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Citizens Bank & Trust Co. v. Pittman

ILLINOIS APPELLATE COURT — FIRST DISTRICT (3RD DIVISION) REVERSED AND REMANDED.


OPINION FILED AUGUST 17, 1977.

CITIZENS BANK & TRUST COMPANY, PLAINTIFF-APPELLANT,

v.

OTTIS E. PITTMAN ET AL., DEFENDANTS-APPELLEES.

APPEAL from the Circuit Court of Cook County; the Hon. DANIEL P. COMAN, Judge, presiding.

MR. JUSTICE MCNAMARA DELIVERED THE OPINION OF THE COURT:

The plaintiff, Citizens Bank & Trust Company, an Illinois banking corporation, brought this action against the defendants, Ottis E. and Elinor D. Pittman, residents of California, to recover the balance of $34,330 due on a loan of $429,000 secured by a promissory note and subsequent renewal note. Defendants filed a special and limited appearance and moved the court to quash service of process for lack of personal jurisdiction. Plaintiff appeals from the trial court's order granting the motion to quash service of summons.

Involved here is an interpretation of section 17 of the Civil Practice Act (the Illinois long-arm statute) which provides in pertinent part as follows:

"(1) Any person, whether or not a citizen or resident of this State, who in person or through an agent does any of the acts hereinafter enumerated, thereby submits such person, and, if an individual, his personal representative, to the jurisdiction of the courts of this State as to any cause of action arising from the doing of any of such acts:

(a) The transaction of any business within this State; * * *." (Ill. Rev. Stat. 1975, ch. 110, par. 17.)

After considering the pleadings, affidavits, and hearing argument, the trial court stated that the point was very close, but held that plaintiff had failed to establish sufficient minimum contacts so as to subject defendants to jurisdiction in Illinois. Defendants' motion to quash service of summons recited that they did not reside in Illinois and had not been physically present in Illinois in connection with any of the transactions upon which this action is based. These facts are undisputed.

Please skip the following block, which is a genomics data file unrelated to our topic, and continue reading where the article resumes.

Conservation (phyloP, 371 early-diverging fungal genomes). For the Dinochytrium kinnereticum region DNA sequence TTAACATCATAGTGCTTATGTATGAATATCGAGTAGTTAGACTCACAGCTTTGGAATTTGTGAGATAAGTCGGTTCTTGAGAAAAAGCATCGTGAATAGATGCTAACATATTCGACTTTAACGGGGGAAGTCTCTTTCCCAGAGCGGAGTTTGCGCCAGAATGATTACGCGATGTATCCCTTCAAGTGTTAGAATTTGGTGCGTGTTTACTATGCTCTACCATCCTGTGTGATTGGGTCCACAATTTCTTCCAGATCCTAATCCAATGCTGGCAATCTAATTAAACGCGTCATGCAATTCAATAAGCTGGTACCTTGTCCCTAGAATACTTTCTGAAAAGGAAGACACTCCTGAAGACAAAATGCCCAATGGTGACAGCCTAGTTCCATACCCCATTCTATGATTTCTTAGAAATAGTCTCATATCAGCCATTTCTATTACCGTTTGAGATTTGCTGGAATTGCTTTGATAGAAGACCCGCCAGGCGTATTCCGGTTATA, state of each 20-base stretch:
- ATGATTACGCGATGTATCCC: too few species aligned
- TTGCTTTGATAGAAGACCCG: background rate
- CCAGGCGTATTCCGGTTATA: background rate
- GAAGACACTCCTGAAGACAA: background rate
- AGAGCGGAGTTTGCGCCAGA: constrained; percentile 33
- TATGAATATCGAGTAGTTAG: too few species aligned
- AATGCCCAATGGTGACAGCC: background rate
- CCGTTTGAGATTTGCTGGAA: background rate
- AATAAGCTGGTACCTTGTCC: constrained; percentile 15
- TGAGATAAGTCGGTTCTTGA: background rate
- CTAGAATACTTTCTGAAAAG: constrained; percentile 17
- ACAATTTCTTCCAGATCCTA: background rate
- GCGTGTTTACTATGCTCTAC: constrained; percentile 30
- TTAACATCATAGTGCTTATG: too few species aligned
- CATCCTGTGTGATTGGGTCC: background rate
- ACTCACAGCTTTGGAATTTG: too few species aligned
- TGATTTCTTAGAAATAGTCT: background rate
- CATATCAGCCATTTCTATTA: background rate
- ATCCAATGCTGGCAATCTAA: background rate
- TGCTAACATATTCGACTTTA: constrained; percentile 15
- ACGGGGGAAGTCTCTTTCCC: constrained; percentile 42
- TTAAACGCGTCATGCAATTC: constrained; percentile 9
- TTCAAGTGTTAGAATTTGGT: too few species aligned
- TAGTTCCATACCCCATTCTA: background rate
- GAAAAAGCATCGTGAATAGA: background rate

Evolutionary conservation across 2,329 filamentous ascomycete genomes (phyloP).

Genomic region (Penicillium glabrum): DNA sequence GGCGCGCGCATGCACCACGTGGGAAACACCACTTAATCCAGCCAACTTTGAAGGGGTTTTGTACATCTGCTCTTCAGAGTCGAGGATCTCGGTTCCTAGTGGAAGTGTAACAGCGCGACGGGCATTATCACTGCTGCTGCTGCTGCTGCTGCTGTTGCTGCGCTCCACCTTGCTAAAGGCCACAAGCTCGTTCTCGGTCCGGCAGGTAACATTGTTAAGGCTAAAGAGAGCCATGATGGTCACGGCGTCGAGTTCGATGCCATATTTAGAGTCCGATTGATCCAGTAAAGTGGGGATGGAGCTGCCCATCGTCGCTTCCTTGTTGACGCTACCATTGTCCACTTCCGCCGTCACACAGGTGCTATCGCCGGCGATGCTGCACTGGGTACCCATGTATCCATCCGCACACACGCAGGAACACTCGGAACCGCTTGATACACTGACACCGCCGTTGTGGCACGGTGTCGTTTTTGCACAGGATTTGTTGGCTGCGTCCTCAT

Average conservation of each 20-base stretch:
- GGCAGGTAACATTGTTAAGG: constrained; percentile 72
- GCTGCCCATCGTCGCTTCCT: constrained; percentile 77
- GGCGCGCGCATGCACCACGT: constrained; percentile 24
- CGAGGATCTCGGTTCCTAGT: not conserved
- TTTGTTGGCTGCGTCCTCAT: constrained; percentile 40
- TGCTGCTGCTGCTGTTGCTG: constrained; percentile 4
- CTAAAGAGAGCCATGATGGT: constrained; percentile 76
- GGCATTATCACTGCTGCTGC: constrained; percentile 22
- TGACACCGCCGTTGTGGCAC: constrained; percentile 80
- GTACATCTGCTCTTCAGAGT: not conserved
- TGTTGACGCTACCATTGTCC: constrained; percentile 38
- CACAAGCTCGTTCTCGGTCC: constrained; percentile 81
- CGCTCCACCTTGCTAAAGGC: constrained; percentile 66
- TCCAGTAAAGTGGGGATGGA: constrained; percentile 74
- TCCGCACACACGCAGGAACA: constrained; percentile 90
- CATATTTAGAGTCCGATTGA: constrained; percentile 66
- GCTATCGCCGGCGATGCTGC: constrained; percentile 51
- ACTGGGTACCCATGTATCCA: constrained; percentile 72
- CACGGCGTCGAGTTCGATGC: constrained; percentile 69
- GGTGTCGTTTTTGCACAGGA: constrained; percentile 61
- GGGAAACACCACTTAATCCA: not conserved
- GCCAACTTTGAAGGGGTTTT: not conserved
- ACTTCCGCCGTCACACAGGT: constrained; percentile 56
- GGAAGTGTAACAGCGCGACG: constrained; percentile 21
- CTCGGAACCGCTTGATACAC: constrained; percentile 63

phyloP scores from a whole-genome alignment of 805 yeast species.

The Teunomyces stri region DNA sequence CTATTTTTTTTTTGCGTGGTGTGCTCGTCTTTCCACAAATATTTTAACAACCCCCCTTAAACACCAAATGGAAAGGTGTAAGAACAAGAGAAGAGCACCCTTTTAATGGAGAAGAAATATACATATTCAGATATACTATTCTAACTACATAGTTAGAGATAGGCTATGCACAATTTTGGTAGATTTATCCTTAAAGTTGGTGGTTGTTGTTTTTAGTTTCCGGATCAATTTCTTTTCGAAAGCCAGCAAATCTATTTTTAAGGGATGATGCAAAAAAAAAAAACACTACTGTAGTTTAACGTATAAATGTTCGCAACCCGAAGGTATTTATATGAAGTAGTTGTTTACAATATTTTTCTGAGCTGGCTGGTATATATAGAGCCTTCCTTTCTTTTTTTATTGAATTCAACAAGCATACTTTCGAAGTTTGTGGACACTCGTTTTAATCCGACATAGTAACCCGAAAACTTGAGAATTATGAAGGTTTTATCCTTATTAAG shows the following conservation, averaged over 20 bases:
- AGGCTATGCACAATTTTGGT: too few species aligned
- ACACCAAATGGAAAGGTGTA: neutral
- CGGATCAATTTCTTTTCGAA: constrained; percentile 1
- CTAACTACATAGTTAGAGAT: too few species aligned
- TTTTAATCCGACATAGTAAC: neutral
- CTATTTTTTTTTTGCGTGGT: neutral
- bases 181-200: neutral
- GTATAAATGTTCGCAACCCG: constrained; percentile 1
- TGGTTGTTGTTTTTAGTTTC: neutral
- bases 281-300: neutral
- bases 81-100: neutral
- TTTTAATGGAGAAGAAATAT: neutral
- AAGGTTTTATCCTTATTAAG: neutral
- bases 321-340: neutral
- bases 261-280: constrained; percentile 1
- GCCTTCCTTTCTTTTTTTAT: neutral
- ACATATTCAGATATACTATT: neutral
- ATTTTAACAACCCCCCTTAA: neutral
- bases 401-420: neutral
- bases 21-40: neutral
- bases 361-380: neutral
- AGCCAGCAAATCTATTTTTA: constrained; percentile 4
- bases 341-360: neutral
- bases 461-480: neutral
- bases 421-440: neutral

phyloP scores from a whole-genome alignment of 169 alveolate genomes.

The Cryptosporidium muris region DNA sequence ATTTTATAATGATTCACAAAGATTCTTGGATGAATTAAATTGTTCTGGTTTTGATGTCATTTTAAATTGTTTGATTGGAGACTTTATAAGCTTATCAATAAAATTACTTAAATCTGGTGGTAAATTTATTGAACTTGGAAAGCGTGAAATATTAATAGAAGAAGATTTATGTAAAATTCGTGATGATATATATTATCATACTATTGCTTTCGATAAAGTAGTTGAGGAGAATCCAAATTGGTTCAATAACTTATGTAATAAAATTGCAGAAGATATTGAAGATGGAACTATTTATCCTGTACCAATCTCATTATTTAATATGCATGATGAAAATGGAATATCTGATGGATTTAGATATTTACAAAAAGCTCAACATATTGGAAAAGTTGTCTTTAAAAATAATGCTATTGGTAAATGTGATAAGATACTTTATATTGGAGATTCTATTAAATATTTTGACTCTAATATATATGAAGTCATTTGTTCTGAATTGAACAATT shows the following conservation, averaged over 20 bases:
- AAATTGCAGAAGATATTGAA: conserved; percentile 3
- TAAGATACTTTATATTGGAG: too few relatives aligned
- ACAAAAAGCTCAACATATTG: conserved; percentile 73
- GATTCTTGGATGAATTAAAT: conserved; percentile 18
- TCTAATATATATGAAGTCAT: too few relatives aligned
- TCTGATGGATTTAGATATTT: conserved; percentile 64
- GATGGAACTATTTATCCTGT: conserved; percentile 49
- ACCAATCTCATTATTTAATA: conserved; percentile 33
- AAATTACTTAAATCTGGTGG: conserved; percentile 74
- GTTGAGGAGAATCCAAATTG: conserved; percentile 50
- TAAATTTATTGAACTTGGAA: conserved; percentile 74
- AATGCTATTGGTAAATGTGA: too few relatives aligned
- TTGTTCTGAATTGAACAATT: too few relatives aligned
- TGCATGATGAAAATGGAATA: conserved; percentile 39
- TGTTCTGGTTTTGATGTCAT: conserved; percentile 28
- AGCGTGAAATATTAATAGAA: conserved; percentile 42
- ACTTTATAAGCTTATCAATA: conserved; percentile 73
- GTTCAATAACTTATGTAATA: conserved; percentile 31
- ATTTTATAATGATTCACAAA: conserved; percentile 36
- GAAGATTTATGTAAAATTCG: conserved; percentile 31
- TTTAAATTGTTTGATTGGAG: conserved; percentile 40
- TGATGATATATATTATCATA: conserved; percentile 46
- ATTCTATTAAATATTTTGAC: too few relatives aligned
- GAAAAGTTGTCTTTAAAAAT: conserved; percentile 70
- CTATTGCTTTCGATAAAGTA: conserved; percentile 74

In addition to its amended complaint, plaintiff presented two affidavits executed by Robert C. Packheiser, its assistant cashier. He stated that he handled defendants' account for plaintiff. Plaintiff made a loan of $429,000 to defendants in order that the latter might purchase $250,000 of C.I.T. debentures and $250,000 of U.S. Steel debentures. Garvin Bantel Corp. of New York, Los Angeles, and Houston, representing defendants, arranged the procedure to be followed and prepared the original note signed by defendants. The undated note was signed by the plaintiffs in California and was forwarded to plaintiff by Garvin. The note provided on its face that the loan had been made and delivered in Illinois, and would be governed by the laws of Illinois. Packheiser's affidavit also recited that defendant Ottis Pittman had received an earlier loan from plaintiff. This note was paid and is not involved in this appeal.

Prior to the making of the loan by plaintiffs, defendants by letter on December 23, 1968, made their first interest payment of $30,566.29 directly to plaintiff. That letter contained both defendants' names but apparently was written by Mrs. Pittman. On January 6, 1969, after determining the market price of the bonds, plaintiff filled in the date and granted the loan. The bonds were purchased in New York and were held as collateral for the loan by a New York bank in safekeeping for plaintiff. Defendants sent their interest payments directly to plaintiff by mail in 1970, 1971, and 1972. In 1970, the defendants by written order caused the C.I.T. bonds to be sold and the loan was reduced accordingly. On April 1, 1970, the defendants signed a renewal note reflecting the reduced balance. In addition to the letter of December 23, 1968, attached to Packheiser's second affidavit were copies of the original and renewal note, and the instructions to sell the C.I.T. bonds. Attached also was an undated letter from Ottis Pittman to Packheiser regarding the restoration rather than reduction of his loan for tax reasons covering 1970 and alluding to a telephone conversation he had with Packheiser and stating that he believed the loan deficit would be reduced to zero in the near future. The affidavit also contained a copy of a telegram sent by Pittman to Packheiser complaining of the plaintiff's failure to send him an interest payment. The instruction to plaintiff to sell the C.I.T. bonds, signed by both defendants, was under the letterhead of Garvin Bantel.